Paul then applies this line of reasoning to one specific sin: sex outside of marriage. Can sex be indiscriminately indulged without harm? Solomon argued against it. "Whoever commits adultery with a woman lacks understanding; He who does so destroys his own soul. Wounds and dishonor he will get, And his reproach will not be wiped away" (Proverbs 6:32-33). Can I indulge in it at any time or with anyone? A woman's husband would disagree (Proverbs 6:34-35). But most importantly, can I take the body God has given me to use for a holy purpose and join it to someone living a life of sin? (I Thessalonians 4:3-5).
Paul proves that sex binds the participants. It is not a permanent or stable bond, but it is a bond nonetheless. Those who engage in sexual sins are physically coupled during the act. They become for the moment one body (the Greek word soma). This is different from sex in marriage where the two become on flesh (the Greek word sarx). Illicit sex is just a joining of bodies, which is unstable. Marital sex is the joining of two human beings into one life. And our joining to the Lord is an even greater bond, being a spiritual fellowship. Marital sex is compatible with our spiritual bond because the Lord blesses it (Hebrews 13:4). Illicit sex is not compatible with our spiritual bond with Christ.
Why should we take what God has freed from sin (Romans 6:1-7) and then bind ourselves to sinners, even on a temporary basis? We are a part of Christ (Ephesians 5:30) and when we sin, we are attempting to force sin to join with Christ through us. It won’t work because what is flawed is cast off. Our reaction to sins, such as fornication ought to be run away from it as far and as fast as we can.
In general, when a person commits a sin, he harms other people. When you steal, you are taking property that belongs to someone else. When you lie, you cause people to act incorrectly because they didn’t have the truth. But sexual sins are crimes against the individual. Such appears strange since two people are involved in sexual sins. Even in sins, such as drunkenness or gluttony, things outside the body are being used to cause harm to oneself. Yet, in the case of consensual sex, both individuals are agreeing to do an act which harms their relationship with God (Proverbs 6:30-32; 7:24-27). In sexual sins, a person is using his body as an instrument of sin, which in turn harms itself.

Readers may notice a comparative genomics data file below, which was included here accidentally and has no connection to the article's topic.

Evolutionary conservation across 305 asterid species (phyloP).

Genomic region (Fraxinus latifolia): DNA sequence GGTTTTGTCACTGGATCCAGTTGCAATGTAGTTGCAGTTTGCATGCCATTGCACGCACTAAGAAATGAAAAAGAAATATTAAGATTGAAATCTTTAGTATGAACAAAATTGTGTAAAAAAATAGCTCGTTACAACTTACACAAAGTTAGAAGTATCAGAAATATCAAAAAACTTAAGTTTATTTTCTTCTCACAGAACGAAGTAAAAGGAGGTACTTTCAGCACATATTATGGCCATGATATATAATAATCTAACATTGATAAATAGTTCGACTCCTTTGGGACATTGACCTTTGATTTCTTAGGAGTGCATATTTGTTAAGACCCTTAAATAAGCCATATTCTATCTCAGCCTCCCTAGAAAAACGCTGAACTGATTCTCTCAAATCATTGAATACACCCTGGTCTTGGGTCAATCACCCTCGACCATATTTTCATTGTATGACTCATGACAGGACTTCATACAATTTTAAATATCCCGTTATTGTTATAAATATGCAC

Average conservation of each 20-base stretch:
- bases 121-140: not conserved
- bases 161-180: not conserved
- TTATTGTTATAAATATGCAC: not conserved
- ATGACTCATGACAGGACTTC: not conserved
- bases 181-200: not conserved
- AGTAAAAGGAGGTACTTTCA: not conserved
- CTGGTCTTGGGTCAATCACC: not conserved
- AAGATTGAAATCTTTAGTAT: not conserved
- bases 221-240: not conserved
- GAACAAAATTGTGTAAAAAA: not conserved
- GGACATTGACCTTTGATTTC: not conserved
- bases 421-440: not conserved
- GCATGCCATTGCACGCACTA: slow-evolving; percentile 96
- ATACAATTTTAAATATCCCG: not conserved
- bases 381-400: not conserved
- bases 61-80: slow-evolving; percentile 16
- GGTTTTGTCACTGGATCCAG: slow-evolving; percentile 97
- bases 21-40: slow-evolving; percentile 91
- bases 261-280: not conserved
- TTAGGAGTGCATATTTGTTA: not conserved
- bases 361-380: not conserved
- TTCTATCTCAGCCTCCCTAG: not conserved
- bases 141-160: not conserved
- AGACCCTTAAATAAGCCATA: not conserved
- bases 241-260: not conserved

We belong to God. The Spirit of God dwells in us; that is, His presence is seen in our lives, just as the presence of God was seen in the Tabernacle and Temple of the Old Testament (Exodus 33:12-16; I Kings 8:22; Psalm 100:2). In the New Testament, we realize that God dwells with us (II Corinthians 6:16). Purity of where God presence is seen is the same point God made to the Israelites: “Say to them: 'Whoever of all your descendants throughout your generations, who goes near the holy things which the children of Israel dedicate to the LORD, while he has uncleanness upon him, that person shall be cut off from My presence: I am the LORD” (Leviticus 22:3). But instead of holy objects, we realize that we ourselves are the holy things.
Christ redeemed us from sin; thus, we were bought at a great price (I Peter 1:17-19). We no longer belong to ourselves but to the one who bought us (Revelation 5:9). Therefore God should be honored by what He purchased (Romans 12:1; Philippians 1:20).